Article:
What's the big idea?

Who needs a big idea?

Businesses, their agencies and internal marketing departments are always searching for the next big idea. The holy grail is the great concept that will draw the public to their brand like a magnet and customers eager to buy.

In truth, really great ideas are few and far between and most of us have to be content with just ‘good’ ideas and executing them very well. But is there a strategy for coming up with the truly ‘big’ idea? Let’s explore this jungle.

Start with people

People come up with ideas. The paradox is that great ideas come from having diverse teams working on them – but it is individuals who have the ideas. The reason we say ‘diverse’ teams is that ideas are not the preserve of so-called creatives in an organisation. If you want to break the mould get people from different disciplines, ages, genders and ethnicities.

The problem with the ‘creatives’ is that ideas are their business – is that bad? Yes. The issue lies in their brains. You see, humans are very good at spotting patterns. This is very efficient because we are programmed to repeat successful patterns rather than ‘re-invent the wheel’.

The downside is that ‘creative’ people tend to subconsciously approach problems in ways that have worked in the past – this leads to very good results. However, big ideas tend to be disruptive and discontinuous so are more likely to come from different perspectives. Penny from accounts or Frank from dispatch are more likely to contribute ground breaking approaches because they work on different types of problems.

Research or planning?

Really great ideas come from really great insight into problems and identifying great solutions. You might think that research is the foundation. Well, yes and no.

The problem with traditional research is that is survey based. That means it starts with a hypothesis, something that needs an answer. Already we are pre-disposed to a route.

Planning, a related discipline, deals with the business and social environment. Typical approaches are ethnographic as in ‘grounded theory’. Semioticians tend to take similar techniques, assembling as much varied data from the environment as possible, with no pre-conceived objective.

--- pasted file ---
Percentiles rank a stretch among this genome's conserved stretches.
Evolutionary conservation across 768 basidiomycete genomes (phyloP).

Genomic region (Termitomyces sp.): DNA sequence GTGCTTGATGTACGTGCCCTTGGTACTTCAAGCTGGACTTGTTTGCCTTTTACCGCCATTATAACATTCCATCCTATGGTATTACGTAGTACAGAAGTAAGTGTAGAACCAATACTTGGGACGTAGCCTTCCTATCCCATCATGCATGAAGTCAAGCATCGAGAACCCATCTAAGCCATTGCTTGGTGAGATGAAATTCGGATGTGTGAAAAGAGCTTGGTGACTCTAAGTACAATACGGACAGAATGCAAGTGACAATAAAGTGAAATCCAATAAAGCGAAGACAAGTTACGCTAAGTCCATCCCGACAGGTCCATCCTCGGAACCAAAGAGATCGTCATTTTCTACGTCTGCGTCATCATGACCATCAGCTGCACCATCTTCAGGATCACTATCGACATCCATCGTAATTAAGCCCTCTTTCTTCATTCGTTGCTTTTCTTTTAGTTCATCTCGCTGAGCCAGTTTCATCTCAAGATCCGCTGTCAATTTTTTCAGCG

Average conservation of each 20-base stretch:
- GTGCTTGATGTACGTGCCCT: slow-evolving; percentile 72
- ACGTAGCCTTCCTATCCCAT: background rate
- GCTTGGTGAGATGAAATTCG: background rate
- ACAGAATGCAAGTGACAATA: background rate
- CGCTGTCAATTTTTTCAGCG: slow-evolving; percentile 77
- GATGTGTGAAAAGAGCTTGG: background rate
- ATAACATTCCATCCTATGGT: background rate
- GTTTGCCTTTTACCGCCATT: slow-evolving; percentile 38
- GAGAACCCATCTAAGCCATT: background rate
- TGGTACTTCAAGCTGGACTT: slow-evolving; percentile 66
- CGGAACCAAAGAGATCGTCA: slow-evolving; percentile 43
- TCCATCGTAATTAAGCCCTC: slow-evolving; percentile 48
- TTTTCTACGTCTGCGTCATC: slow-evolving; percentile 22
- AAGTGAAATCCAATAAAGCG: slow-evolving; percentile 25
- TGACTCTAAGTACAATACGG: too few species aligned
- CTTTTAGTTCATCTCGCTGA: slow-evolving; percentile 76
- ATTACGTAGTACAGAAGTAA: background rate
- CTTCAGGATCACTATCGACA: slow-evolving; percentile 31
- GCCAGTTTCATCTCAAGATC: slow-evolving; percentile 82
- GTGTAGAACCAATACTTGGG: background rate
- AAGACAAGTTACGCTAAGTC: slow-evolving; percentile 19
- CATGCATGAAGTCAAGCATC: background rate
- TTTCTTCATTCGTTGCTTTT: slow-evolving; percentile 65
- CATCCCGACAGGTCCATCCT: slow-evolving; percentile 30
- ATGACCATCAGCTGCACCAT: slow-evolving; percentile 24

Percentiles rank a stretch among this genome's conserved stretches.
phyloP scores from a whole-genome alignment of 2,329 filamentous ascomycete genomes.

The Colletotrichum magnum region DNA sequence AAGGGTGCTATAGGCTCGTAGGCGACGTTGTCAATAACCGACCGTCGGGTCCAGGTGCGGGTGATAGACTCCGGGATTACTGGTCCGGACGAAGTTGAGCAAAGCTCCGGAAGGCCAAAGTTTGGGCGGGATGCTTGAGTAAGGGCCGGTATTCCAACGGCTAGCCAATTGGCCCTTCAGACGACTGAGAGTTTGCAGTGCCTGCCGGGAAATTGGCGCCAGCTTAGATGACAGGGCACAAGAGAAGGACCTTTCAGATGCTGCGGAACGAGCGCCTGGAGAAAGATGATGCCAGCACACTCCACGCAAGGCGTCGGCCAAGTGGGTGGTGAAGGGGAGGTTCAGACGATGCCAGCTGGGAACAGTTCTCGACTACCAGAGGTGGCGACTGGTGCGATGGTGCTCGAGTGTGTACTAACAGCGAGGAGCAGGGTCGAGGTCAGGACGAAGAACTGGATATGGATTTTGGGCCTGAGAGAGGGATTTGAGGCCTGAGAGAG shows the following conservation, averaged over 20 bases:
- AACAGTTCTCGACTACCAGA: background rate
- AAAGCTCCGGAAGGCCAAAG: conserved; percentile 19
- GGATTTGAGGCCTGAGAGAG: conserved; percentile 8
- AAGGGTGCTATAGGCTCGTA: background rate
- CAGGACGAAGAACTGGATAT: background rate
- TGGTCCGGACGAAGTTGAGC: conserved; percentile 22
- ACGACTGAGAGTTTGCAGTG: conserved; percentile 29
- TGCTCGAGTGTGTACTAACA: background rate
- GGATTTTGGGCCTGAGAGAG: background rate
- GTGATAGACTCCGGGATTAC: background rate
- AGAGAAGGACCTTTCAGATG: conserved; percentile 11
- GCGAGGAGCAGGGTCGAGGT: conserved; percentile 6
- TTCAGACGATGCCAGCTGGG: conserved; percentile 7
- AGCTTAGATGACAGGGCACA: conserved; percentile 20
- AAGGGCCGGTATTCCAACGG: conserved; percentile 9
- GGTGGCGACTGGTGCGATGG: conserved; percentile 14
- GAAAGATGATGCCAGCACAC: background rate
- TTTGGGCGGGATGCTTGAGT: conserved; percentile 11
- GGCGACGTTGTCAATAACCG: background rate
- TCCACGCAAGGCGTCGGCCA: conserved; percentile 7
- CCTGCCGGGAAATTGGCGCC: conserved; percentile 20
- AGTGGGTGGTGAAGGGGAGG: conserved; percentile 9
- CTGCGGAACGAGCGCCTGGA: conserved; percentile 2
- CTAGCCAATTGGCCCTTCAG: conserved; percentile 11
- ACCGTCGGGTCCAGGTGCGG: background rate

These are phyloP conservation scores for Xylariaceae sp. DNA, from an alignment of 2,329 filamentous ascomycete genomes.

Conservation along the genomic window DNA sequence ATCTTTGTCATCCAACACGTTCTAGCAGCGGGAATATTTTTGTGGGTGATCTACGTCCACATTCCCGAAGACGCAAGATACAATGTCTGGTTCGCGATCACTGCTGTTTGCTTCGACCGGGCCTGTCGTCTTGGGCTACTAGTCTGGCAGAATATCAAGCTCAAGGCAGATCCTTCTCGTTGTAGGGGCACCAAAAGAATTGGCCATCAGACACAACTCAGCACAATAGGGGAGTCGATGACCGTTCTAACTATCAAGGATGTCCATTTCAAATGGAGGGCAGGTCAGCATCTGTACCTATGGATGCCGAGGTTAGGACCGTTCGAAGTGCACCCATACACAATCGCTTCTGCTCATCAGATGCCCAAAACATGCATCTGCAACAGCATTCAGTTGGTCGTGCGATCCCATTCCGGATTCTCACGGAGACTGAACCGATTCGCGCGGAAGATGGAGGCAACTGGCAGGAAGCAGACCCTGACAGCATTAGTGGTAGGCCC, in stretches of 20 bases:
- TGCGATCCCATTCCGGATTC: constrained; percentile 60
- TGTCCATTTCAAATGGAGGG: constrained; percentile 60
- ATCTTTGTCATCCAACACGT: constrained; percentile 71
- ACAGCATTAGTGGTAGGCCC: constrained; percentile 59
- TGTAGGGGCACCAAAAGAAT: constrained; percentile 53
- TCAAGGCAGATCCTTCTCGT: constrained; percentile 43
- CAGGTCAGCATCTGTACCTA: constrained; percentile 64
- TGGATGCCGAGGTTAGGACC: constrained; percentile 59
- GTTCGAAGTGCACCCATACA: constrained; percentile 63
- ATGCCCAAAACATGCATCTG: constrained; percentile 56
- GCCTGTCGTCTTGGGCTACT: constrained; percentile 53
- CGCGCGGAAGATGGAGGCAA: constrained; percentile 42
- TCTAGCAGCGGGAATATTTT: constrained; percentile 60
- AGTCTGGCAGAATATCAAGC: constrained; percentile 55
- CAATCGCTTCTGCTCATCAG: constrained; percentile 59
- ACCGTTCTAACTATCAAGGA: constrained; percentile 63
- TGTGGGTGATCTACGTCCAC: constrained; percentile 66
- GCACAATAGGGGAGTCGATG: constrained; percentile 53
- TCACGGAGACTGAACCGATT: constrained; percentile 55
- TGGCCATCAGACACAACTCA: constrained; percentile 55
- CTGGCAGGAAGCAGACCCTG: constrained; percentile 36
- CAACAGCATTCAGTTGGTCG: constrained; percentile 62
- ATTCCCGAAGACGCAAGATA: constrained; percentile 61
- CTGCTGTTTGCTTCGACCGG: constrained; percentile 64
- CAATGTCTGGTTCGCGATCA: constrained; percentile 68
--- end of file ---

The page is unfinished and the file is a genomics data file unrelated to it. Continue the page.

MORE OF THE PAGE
The theory is that patterns and relationships then present themselves and ideas spring out spontaneously. All that is needed is perceptive people to spot them.

Big ideas are simple ideas

You only have to think about all the big ideas that have captured your imagination to realise that the thing they have in common is simplicity.  In advertising or corporate communications it’s critical that the idea should be capable of being presented and explained quickly with great clarity.

If the big idea is fundamentally complex, it’s important that it’s presentation is not.

Three essentials for big ideas

Insight

Identifying an issue or problem is the first step. This requires soaking in as much of the environment information as possible. Try to get into the mind-view of users or those who will benefit. Understand the processes involved because the problem which needs solving may not be the obvious one. For example, the reason people are not buying a particular product may not be because they don’t like it but because perhaps they don’t understand it, or it’s hard to find.

Engagement

There needs to be an engagement between the problem and the solution – and the solution is the product or brand, Make this engagement compelling and unique.

Crystallisation

The proposition needs crystallising in simple and uncompromising statement. It may be words or pictures, perhaps demonstration is needed. This where the circle is closed – from the insight into a real benefit to the user to its communication.


Need some big ideas?

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